Slow cooker: A college kid’s go-to appliance
Published 12:00 am Tuesday, August 23, 2016
By Bill Daley
Forget the hot plate, microwave, George Foreman grill, and even pots and pans. The humble slow cooker is all college students need to pack this fall to stay well-fed.
“Think about the slow cooker as an all-in-one cooking center,” writes Bruce Weinstein in an email. He is co-author with Mark Scarbrough of 2014’s “The Great American Slow Cooker Book.”
“It’s a perfect item for simply heating up canned stuff too,” Weinstein added. “But the great thing about the slow cooker is that they can set it all up, even if it’s canned soup or canned chili, in the morning, and it’s ready when they get back from class anytime.”
Indeed, cookbook author Anupy Singla set off to college and grad school armed with slow cookers in three sizes so she could cook the foods she loved. Singla, author of 2010’s “The Indian Slow Cooker” among other books, underscores the advantage that the appliance doesn’t require “a lot of hands-on time.”
Still, while Weinstein notes a slow cooker can double as an ice bucket in a pinch or an air freshener if you cook some cinnamon sticks on high, it has its limitations. Don’t expect browning or much precooking, Weinstein wrote, noting recipes should include ingredients “that are ready to go.” The freezer and the salad bar are going to be the best place to shop, he added.
Now, you might not need three slow cookers, but even one can be amazingly versatile whether you use it in your room (check the dorm rules first) or in a communal kitchen. Here are a few ideas on how to use your slow cooker from Singla, Weinstein, Scarbrough — and me. Check out one of their cookbooks, or surf the web for how-to info.
1. Oatmeal. Get breakfast going the night before, using 1 part steel-cut oats to 4 parts water. Cook 6 hours on low. Use honey packets from the dining hall to sweeten. — B.W.
2. Soup. Throw 1 1/2 cups dried legumes (lentils, beans, etc.), 1/2 cup rice and/or grains or seeds (like quinoa), 2 cups chopped vegetables (onions, carrots, celery, tomato), 6 to 7 cups water, and salt and pepper to taste in a slow cooker. Cook on high for about 5 hours. — A.S.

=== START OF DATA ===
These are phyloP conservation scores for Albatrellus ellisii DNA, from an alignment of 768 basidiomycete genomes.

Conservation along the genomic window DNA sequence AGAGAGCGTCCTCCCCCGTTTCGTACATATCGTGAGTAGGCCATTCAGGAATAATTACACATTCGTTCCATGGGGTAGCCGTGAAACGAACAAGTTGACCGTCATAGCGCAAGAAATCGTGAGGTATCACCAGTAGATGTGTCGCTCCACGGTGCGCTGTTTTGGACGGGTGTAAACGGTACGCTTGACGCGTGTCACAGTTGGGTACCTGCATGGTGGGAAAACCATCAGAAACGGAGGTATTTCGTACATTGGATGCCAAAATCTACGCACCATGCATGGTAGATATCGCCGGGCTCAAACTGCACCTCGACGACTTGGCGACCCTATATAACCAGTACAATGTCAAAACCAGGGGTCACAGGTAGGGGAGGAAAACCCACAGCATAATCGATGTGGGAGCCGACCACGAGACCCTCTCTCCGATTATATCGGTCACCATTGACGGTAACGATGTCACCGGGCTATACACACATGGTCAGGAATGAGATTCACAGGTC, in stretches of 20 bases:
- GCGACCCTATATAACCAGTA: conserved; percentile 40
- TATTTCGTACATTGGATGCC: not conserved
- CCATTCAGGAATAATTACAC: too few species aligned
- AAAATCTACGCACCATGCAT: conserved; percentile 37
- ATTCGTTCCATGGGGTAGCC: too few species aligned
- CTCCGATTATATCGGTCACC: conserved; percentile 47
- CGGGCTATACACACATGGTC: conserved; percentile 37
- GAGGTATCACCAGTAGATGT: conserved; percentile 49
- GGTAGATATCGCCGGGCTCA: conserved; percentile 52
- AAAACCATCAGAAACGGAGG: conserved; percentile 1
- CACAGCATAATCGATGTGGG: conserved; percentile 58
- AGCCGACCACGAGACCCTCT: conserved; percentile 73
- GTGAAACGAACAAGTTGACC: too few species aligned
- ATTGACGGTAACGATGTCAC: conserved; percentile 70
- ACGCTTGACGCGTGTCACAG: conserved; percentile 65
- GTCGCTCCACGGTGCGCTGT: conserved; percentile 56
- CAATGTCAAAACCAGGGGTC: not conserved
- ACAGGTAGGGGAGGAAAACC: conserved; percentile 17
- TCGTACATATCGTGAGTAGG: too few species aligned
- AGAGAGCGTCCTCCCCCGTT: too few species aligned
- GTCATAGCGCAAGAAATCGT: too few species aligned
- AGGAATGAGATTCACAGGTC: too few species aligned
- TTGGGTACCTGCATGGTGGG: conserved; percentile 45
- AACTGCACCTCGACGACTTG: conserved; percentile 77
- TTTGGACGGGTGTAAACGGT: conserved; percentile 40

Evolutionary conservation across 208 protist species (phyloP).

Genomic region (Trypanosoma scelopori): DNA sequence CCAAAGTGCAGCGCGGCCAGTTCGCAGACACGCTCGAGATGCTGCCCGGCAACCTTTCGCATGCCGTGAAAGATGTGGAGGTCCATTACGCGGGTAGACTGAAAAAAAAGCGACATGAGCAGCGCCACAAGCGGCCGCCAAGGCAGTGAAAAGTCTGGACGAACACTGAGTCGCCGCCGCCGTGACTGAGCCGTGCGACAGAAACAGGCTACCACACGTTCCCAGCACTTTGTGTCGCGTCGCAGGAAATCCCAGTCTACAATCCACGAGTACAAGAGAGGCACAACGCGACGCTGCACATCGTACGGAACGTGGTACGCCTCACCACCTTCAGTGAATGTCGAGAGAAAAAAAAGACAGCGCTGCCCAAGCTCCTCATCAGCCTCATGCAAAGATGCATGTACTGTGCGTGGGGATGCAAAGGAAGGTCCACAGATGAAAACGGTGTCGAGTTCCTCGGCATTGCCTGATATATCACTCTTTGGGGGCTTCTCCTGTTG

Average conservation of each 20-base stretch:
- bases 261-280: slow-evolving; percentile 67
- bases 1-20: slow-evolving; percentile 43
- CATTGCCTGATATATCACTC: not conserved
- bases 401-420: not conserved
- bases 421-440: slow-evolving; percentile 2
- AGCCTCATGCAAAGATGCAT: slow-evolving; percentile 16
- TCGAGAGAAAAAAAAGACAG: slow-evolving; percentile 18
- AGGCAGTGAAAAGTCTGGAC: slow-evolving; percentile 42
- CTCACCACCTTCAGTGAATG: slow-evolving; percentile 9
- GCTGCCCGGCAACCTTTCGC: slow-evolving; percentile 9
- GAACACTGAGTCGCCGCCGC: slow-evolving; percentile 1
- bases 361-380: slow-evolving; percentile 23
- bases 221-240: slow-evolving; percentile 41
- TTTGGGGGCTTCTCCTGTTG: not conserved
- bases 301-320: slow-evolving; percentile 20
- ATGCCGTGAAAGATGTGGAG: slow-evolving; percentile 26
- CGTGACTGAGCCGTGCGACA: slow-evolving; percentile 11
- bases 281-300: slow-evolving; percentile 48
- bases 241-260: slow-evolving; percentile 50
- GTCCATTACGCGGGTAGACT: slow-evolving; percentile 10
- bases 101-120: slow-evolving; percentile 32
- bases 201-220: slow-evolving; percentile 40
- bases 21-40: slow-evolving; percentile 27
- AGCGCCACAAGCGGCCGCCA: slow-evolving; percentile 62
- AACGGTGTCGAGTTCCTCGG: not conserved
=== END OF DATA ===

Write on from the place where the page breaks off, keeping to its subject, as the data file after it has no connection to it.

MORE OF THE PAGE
3. Pulled pork. Cook a boneless pork loin with a bottle of barbecue sauce for 8 hours on low. Have friends bring the buns. — B.W.
4. Cheesy grits. An alternative to the usual macaroni and cheese that can be topped with some store-bought, precooked cocktail shrimp. Use 4 parts water to 1 part grits, cook 6 hours and stir in cheese equal in volume to the raw grits before serving. — M.S.
5. Bibimbap. Cook 2 cups brown rice in 3 1/2 cups hot water for 2 hours on high, 6 hours on low). Stir in as much chili sauce as you like, kimchee if you have it, greens and veggies snagged from the dining hall salad bar, leftover cooked chicken, beef or pork, if you eat meat, and, an optional raw egg (use a pasteurized egg if there are health concerns); toss it all until well mixed. — B.D.
6. Coffee or tea. Machines kept at a low temperature setting of around 200 degrees can be used to heat water for both beverages. — B.W.
7. Chili with franks. Heat three cans of chili in the slow cooker with three to four sliced hot dogs, 2 hours on high or 6 on low. Top with grated cheese. — B.D.
8. Spiced kidney beans. Put 3 cups dried kidney beans (rinsed) in a slow cooker. Add 1 onion chopped, 2 chopped tomatoes, minced ginger if you have it, 4 minced cloves garlic, 2 to 4 chopped chilies. Season with 4 whole cloves, 2 tablespoons salt, 1 tablespoon cumin seeds and 2 teaspoons each garam masala and turmeric powder. Cook on high for 12 hours, adding 1/3 cup chopped fresh cilantro about 5 minutes before the end of cooking. — A.S.
9. Hard-cooked eggs. Fill cooker halfway with water, and set on high before going to bed. In the morning, water should be steaming hot. Add eggs, cook 18 minutes. — B.W.
10. Chocolate fondue. Melt chocolate squares in slow cooker on low, up to a few hours. Stir in enough milk or some other liquid (bottled Brass Monkey, the cocktail, worked for me once in a pinch) to loosen the texture for dipping. Pair with cubed pound cake and chopped fruit. — B.D.
Double-Decker Cheeseburger Casserole
Prep: 10 minutes
Cook: 5 hours
Makes: 6 servings
A recipe from “The Great American Slow Cooker Book” by Bruce Weinstein and Mark Scarbrough.
No need to cook the pasta beforehand, and feel free to swap out the cheddar for Swiss, pepper jack or Gruyere. Chow-chow or salsa can sub for the pickle relish. The book offers the recipe three ways, depending on the capacity of one’s slow cooker. The amounts given below are for a 4- to 5 1/2-quart slow cooker.
2 pounds lean ground beef, preferably 93 percent lean
1 medium yellow onion, finely chopped
3 1/2 tablespoons Worcestershire sauce
3 1/2 tablespoons Italian-seasoned tomato paste
10 ounces cheddar cheese, grated (about 2 ½ cups)
1 1/4 cups whole wheat ziti or regular ziti or penne
3 tablespoons jarred pickle relish
3 tablespoons ketchup
1. Stir the ground beef, onion, Worcestershire sauce and tomato paste in a large bowl until the meat and onion are slathered in the sauce and tomato paste.
2. Make even, full layers of the ingredients in the slow cooker in this order: half the meat mixture, half the cheese, all of the pasta, all of the pickle relish, all of the ketchup, the remainder of the meat mixture, and the remainder of the cheese.
3. Cover and cook on low for 5 hours, or until the cheese has melted and even browned a bit at the edges, and until the casserole is fairly firm to the touch. Can keep on warm for 3 hours.
Nutrition information per serving: 500 calories, 23 g fat, 12 g saturated fat, 142 mg cholesterol, 28 g carbohydrates, 5 g sugar, 45 g protein, 768 mg sodium, 3 g fiber.